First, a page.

Oracle most certainly can store them (it can store practically anything you can throw in).
How you store them, well, depends on your app logic/goal:
At one end, you can store a single line per record (e.g. a closed polyline).
At the other end, theoretically, you can store all of them in one record, in one field (one single multiline) - not practical at all.
You can also store one multiline per altitude value (one row, one multiline, for 10m, another one for 20m etc).
Oracle also supports multiple geometry columns in the same table (even of different types of geometry), but it wouldn't be easy to find an application that could display that (in most, you would have to create one 'layer' per geometry column of the table).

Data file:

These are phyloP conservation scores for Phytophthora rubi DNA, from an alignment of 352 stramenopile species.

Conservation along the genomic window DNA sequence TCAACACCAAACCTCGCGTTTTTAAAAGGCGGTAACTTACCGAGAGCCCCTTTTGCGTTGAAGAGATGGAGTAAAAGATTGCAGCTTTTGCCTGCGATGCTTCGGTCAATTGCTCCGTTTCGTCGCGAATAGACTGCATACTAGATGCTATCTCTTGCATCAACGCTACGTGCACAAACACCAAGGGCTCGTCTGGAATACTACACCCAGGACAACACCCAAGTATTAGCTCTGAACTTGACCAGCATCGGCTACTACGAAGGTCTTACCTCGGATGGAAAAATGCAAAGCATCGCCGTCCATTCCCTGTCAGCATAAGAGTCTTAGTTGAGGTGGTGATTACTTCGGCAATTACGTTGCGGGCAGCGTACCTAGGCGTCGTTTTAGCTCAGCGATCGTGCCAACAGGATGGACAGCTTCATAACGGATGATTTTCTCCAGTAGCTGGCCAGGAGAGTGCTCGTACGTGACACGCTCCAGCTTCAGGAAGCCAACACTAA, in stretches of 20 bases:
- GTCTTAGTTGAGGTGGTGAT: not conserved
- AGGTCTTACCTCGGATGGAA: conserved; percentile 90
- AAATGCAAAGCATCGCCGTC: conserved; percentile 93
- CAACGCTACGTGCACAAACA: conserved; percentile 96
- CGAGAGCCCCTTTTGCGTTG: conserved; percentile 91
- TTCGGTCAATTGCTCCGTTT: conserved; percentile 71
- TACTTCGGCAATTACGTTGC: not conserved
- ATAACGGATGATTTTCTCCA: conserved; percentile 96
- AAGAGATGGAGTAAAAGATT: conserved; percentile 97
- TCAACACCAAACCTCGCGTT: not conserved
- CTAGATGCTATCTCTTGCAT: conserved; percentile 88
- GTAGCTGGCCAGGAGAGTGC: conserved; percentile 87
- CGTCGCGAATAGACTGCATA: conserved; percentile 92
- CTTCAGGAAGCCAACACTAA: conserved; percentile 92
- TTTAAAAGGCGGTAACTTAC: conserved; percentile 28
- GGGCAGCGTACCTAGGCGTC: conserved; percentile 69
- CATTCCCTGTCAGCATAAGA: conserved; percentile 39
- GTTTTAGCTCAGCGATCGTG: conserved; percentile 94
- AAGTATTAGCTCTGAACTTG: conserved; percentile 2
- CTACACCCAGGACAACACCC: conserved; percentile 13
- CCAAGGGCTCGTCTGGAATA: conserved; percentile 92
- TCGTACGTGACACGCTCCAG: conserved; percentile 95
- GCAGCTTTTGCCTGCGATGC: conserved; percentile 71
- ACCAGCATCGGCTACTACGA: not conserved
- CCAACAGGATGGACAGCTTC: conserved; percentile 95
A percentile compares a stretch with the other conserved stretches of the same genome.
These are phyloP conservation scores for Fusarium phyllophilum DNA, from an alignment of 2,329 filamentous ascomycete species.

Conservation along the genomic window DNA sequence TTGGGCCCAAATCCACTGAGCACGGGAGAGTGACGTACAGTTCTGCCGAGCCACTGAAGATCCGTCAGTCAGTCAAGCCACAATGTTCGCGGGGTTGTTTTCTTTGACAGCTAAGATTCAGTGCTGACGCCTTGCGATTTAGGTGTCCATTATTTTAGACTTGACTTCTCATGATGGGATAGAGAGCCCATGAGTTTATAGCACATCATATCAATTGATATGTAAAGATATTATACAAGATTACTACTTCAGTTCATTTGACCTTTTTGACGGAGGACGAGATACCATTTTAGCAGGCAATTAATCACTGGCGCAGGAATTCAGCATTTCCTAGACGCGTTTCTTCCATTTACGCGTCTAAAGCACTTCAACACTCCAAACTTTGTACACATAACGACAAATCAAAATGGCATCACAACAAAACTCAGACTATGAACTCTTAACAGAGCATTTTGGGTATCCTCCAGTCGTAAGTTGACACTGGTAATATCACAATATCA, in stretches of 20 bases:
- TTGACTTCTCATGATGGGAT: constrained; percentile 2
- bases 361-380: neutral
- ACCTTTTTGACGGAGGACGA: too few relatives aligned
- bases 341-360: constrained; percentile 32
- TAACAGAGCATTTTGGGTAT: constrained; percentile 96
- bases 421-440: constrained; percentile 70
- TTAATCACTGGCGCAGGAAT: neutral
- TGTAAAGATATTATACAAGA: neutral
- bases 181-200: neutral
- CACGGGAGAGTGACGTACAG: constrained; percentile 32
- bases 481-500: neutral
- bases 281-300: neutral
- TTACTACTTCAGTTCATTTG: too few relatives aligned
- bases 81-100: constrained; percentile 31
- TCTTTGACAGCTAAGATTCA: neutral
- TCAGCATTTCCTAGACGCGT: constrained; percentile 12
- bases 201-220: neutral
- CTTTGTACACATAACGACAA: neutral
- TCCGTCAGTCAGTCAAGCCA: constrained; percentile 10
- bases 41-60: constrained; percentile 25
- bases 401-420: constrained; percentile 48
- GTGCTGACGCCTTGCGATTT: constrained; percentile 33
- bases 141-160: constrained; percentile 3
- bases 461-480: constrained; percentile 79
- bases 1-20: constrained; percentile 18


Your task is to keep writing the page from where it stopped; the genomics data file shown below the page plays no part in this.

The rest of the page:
In between those options, you must find the implementation that works best for your business logic - the combinations can cover pretty much any case.
At the end, it all depends on the total number of nodes (resolution+dataset), on how you plan to use this table (what kind of queries/processes you'll run) and on your hardware (CPU, RAM, Oracle version).
It is a very common requirement and an optimal implementation can easily be made (I work with millions of geometries in Oracle, every day, with hardly any GUI at all).
Without any info about your dataset I can hardly be anything more than theoretical, but, closing, one of the most common and versatile scenarios would be to store each contour as a single record, with the altitude value as an attribute (e.g. ID, ALT_VALUE, GEOMETRY).